79. Bennett Zucker - March 24, 2007

Judging by all the media companies trying to figure out how to become Web 2.0 companies, the real question is why anyone would try to build a sizable media company based purely on creating and distributing professional quality content. I think what you’re talking about – as a VC – is creating a business based on visitors producing the content, marketing the site for free to everyone else, and spreading the tech tools you’ve built to the rest of the web.

The old model required millions of dollars to market the content to build the audience to sell to advertisers. The new model pours money into the tools and utilities that make creating and sharing easy and marketing totally free. Typically, these fall into #1 and #2, while #3 is something VCs are never likely to touch: too much like media, too little like tech. (To see how media companies actually use their online ad inventory, download the deck at the bottom of this page:
http://www.imediaconnection.com/summits/coverage/13533.asp )

80. New Media Blogger » Why venture capitalists aren’t interested in ad supported businesses - March 24, 2007

[...] Great article over at the Lightspeed Ventures blog about what it takes to generate $50 million in revenue from an ad-supported website (Fifty million was chosen as it is unlikely Lightspeed would be interested in investing in a company whose revenues top out before it) [...]

81. Adaliz Huet - March 29, 2007

01. As Kyle Redinger points out: “only the companies that enable advertisers to reach valuable niche markets will survive.”

02. As ben says “Advertisers are smart enough to know that pages are a dime a dozen and that the uniques are what counts.”

– ahem. ben, gotta say that your pitch here could use a marketing 101 review. Repetition drives sales.

And that’s as far as I got before I had to stop and post.

82. ben - March 30, 2007

hmm ok, ok. lemme see if I can re arrange and try again. Google makes $20+ per AMU because their business is 100% search and search creates one to one matches between what someone is actively seeking and what and advertiser is selling… Same with Y! and everyone else w/ search MSN and AOL. But then look at the drop off in efficiency in extracting revenue from sites without search… they drop to sub $5 in revenue per amu. Anyone without search is going to see their level of revenue per amu take a nose dive because they have a much more difficult time making these one to one matches… Instead of providing search they’re providing content.. And 99.9% of the content is NOT going to be a perfect match with a clients product, but a 5, 10, 30, 40% match instead… So advertisers pay a premium for 1.. the very high degree of relevance or match with their product and 2. to know that users are in the mode of actively seeking something.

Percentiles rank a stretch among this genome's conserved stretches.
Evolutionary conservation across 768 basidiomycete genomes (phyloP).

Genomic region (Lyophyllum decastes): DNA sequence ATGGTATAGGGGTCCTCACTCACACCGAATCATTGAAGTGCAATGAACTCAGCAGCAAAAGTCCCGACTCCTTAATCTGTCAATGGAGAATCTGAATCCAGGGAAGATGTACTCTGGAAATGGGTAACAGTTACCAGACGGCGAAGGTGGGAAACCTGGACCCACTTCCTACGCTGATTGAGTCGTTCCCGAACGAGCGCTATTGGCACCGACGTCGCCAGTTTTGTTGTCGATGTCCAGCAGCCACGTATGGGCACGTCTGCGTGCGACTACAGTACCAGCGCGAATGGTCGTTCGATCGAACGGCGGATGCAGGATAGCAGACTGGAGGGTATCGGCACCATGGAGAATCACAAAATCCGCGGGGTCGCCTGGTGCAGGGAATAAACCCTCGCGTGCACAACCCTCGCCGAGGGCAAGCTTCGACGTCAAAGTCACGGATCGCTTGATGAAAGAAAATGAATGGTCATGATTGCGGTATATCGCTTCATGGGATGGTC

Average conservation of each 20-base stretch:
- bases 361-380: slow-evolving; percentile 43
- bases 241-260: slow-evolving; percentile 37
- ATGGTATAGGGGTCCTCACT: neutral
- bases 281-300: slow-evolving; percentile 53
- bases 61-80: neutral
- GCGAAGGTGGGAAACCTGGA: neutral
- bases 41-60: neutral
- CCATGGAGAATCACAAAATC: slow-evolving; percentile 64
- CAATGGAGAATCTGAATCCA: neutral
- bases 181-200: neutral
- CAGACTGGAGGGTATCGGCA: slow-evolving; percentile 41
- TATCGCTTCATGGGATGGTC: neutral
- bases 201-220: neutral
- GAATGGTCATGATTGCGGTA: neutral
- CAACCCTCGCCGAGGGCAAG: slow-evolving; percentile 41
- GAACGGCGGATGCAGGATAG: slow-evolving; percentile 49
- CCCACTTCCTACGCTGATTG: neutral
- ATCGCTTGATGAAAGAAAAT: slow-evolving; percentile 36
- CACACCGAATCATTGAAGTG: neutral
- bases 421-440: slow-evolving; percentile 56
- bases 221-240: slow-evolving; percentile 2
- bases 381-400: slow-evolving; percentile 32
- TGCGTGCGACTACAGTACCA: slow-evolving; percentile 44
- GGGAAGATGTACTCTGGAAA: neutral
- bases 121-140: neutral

Logic would seem to say that the world of content falls a long a continuum between content about absolutely nothing all the way to content about the most specific way an item can be described… from zero to infinite nicheness… similarly you can extend that logic to assume that very few people want to read about nothing and just as few want to read about the most specific content conceivable… instead appeal of content and therefore the volume of pages with that type of content present will follow a normal distribution curve. As content gets more specific more people read, but then at a point it starts to get too specific where some people keep reading, but many others drop off as they lose interest. If you plotted all the pages in terms of their specificity of content, the total number of pages would look like a normal (bell) distribution.

So if you believe 1. that law of diminishing returns applies and that 2. advertisers understand and buy with the law of diminishing returns in mind, then they’ll cap the number of ad exposures per unique.

So if you agree that they’re really buying the unique then, where along that content continuum do you think you’ll find the most gross uniques? In the middle of the bell curve of course. And while advertisers will pay higher premiums as you move along the content nicheness continuum, the number of uniques will also be decreasing as you move further down the line. Just plotting a few of these from publicly available information (premium DISPLAY ad revenue only) seems to show that if you put a $0 multipliers at the least niche content and a $5 multiplier at the most niche content (multiplier x average monthly unique = estimated annual revenue) the theory seems pretty consistent .

83. ben - April 2, 2007